FE-SEM figures (top-view and cross-sectional view) of TiO2 films annealed at 400 °C.
FE-SEM figures (top-view and cross-sectional view) of TiO2 films annealed at 400 °C.

Anatase titanium dioxide is a promising material for the next generation of “smart windows”, according to new results from researchers in India.

Titanium dioxide (or titania, TiO2) is used in a wide range of applications – in everything from paint pigment to ceramics. It can be found in five main mineral forms, the most common three being rutile, brookite and anatase. The unique catalytic properties of the anatase form have been studied for decades, and in the last few years, has seen a renewed interest, alongside an ongoing debate. Anatase is generally more photocatalytically-active than the other two forms of the material, but as yet, little consensus has been reached to explain the difference.

A team from VIT University in India now reports that in the midst of this debate, they have found a real-world application for nanocrystalline thin films of TiO2. They have reported, in an issue of Materials Science in Semiconductor Processing 26 (2014) 251–258 [DOI: 10.1016/j.mssp.2014.05.006] , that TiO2 may be used to produce a new generation of “smart windows”. Smart windows can apply to any glass products that do more than just ‘keep the elements out’. Due to their surface chemistry, they can break up dirt and be self-cleaning, or with the application of a small voltage, switch from transparent to opaque. The secret to producing a window that can do both is to find a material that combines beneficial photocatalytic and electrochromatic properties.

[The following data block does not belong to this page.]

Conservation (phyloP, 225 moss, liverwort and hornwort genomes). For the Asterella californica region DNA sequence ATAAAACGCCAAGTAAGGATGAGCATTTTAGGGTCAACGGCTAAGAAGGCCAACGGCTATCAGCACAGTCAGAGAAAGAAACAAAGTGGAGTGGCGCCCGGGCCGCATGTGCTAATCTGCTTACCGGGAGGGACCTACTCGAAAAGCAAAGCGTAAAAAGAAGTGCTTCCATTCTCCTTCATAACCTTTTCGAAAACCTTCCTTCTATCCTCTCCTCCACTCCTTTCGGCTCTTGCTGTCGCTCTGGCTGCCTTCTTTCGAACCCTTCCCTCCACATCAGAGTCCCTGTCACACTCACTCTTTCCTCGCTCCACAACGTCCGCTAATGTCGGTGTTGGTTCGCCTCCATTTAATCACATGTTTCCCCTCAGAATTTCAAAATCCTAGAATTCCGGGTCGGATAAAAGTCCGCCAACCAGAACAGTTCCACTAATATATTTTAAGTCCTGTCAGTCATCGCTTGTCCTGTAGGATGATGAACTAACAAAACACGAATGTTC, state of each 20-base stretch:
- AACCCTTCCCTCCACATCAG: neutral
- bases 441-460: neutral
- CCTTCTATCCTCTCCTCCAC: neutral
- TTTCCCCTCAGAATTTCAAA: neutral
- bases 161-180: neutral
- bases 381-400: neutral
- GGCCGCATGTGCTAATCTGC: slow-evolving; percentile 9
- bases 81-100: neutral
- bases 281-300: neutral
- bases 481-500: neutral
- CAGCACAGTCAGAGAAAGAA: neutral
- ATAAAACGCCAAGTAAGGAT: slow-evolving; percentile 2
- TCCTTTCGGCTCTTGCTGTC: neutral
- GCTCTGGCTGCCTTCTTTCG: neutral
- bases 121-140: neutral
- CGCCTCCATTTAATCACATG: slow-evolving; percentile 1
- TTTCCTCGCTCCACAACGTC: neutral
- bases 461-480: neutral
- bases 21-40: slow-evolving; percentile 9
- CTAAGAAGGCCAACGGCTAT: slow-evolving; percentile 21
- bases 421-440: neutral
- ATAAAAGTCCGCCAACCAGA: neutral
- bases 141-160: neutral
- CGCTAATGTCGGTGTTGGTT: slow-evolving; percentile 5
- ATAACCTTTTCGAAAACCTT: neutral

It has been known for some years that titania’s photocatalytic effect is further pronounced in nanocrystalline films of anatase – an observation generally attributed to the increase surface-to-volume ratio. But Meher and Balakrishnan have demonstrated that alongside this, specially-designed films of anatase also have reasonable electrochromatic properties. Using low-cost sol-gel processes, the team deposited anatase thin films (200 – 300nm thick) onto glass, silicon and ITO substrates, and annealed them at a range of temperatures. They found that the films annealed at 400 °C showed both high-efficiency photocatalytic degradation of the test dye and could switch from transparent (at 550nm) to opaque in 10 s.

These initial results certainly show some potential for the use of nanocrystalline anatase in smart windows. But unanswered questions remain, including a full analysis of the wetting properties of the films. If they are found to be hydrophilic, anatase may yet find its way onto the windows of our future homes.

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